Ferguson has made United the best team in England, in Europe and in the World following a long period of limited success (obviously BFR two FA Cups should be complimented) and living in the shadows of teams like Liverpool, Everton, Arsenal, Tottenham and even for a while Villa and Ipswich. Now, there was a time when Fergie was close to being shown the door, when it looked liked United would never win the league, when Villa were so close to stopping them (that still gripes with me – we were the most entertaining, exciting and enthralling team that year) but since 92./93 Fergie has never looked back. He has rebuilt, rebuilt and rebuilt. sometimes he has made mistakes and has remedied these quietly and effectively (Veron, Barthez, Taibi spring to mind) and he has shown great faith in those young players coming through the ranks by showing them that they are good enough as no one is safe from Fergie’s criticism like they may have been under other managers (who would have got rid of beckham, Van Nistelrooy and Stam who would have stuck by Cantona, Keane when they were at their lowest ebb?)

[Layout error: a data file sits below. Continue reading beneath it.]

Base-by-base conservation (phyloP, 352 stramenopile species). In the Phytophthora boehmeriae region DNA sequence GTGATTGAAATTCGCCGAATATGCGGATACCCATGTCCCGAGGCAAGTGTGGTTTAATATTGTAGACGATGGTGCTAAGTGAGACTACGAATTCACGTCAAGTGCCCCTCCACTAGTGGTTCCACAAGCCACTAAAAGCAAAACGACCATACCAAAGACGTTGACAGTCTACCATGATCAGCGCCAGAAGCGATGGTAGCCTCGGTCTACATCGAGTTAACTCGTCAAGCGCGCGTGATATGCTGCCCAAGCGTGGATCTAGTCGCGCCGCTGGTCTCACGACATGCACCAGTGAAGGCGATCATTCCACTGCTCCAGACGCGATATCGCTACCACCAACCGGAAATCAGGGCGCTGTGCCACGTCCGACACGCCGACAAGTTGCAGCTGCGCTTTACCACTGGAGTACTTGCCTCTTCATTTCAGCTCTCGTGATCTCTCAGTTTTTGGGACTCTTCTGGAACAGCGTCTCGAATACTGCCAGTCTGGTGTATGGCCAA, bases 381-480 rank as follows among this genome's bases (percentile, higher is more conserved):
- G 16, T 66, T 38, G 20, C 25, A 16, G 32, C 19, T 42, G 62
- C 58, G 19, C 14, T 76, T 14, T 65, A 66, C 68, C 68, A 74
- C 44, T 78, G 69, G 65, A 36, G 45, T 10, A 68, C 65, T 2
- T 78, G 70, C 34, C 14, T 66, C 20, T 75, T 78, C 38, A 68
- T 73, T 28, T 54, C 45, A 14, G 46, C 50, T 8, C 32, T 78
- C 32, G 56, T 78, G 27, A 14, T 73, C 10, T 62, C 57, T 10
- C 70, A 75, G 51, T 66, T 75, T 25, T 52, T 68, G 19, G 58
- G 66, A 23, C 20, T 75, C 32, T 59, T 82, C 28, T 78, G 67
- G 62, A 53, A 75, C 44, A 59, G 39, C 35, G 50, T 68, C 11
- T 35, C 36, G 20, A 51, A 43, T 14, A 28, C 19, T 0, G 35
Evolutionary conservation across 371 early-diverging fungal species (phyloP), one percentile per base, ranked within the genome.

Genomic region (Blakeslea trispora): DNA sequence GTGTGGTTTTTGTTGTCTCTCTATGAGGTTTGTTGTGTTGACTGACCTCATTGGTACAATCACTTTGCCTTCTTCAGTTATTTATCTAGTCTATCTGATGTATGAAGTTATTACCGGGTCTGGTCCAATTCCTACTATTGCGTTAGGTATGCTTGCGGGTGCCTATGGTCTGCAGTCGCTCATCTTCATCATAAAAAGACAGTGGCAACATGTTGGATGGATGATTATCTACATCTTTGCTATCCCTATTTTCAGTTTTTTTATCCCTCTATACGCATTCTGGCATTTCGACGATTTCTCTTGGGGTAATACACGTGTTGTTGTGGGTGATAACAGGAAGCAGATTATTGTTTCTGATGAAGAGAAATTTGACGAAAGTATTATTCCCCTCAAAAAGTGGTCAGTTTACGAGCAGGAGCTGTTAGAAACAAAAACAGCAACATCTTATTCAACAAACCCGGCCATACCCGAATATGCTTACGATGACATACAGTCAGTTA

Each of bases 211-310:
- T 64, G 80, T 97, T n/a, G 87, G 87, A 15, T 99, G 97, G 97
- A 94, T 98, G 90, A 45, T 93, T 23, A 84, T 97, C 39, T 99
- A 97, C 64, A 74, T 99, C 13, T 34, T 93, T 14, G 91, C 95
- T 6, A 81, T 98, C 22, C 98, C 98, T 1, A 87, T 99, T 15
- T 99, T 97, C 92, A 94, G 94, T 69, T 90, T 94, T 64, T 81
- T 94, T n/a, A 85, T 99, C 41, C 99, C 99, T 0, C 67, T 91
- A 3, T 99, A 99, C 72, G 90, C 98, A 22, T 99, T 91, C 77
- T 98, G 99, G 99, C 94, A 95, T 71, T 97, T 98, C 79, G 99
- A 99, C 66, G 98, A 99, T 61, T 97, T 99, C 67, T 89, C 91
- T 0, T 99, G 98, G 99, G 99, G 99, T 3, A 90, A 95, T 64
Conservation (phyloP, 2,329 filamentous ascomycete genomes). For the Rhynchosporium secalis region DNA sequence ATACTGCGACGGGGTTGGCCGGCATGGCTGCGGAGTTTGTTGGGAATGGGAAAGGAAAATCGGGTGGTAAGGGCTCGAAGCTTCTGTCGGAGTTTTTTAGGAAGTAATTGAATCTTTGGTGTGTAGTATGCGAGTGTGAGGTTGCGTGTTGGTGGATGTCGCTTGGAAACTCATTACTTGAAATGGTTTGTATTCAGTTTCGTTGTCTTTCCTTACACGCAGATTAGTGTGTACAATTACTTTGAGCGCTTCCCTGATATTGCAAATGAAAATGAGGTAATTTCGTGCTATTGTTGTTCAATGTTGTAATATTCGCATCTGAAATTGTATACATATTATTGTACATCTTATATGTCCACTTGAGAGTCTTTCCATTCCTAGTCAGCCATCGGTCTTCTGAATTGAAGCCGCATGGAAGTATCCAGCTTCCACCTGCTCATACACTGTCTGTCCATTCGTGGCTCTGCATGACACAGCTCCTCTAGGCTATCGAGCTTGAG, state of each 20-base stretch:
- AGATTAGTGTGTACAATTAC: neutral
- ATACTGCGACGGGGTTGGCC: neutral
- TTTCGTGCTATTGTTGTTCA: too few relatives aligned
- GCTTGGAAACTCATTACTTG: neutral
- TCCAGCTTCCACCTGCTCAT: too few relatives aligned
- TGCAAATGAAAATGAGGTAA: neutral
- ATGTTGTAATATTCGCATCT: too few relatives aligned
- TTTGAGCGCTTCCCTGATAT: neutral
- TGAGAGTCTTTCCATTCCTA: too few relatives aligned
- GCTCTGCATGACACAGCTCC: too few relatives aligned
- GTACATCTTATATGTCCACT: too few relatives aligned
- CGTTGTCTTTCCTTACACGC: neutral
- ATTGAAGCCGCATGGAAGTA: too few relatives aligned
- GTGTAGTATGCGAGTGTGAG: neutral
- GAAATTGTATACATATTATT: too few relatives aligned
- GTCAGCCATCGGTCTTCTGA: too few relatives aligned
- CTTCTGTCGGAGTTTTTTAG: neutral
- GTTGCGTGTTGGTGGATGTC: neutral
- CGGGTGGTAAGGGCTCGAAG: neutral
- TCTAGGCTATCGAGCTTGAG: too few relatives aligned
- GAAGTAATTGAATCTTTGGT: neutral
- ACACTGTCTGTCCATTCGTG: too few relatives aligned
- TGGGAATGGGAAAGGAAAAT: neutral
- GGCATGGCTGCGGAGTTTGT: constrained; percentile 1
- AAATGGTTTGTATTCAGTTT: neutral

Now why am I writing so gloriously about Manchester United? What does their success and their manager have in common with Aston Villa. Well, I think quite a lot. There are many similarities emerging.

When Fergie began building United he had periods of struggle and periods of brilliance and periods where they looked like they were going to emerge and just fizzled out. Now Villa’s last two seasons have shown promise; we are disappointed this year because it could have been so much better but we are still 6th and have improved in many areas.

Villa are building like United did. Young and Milner and Carew. They are our Hughes, Kanchelskis and Giggs. We have young players coming through the ranks who are succeeding much more than previous youngsters (e.g. The Moores, Cooke, Byfield, Carrruthers). We have Agbonlahor, an England international who scares teams, we have Delfounseo, Bannan, Clark, The Gardners, all there or thereabouts.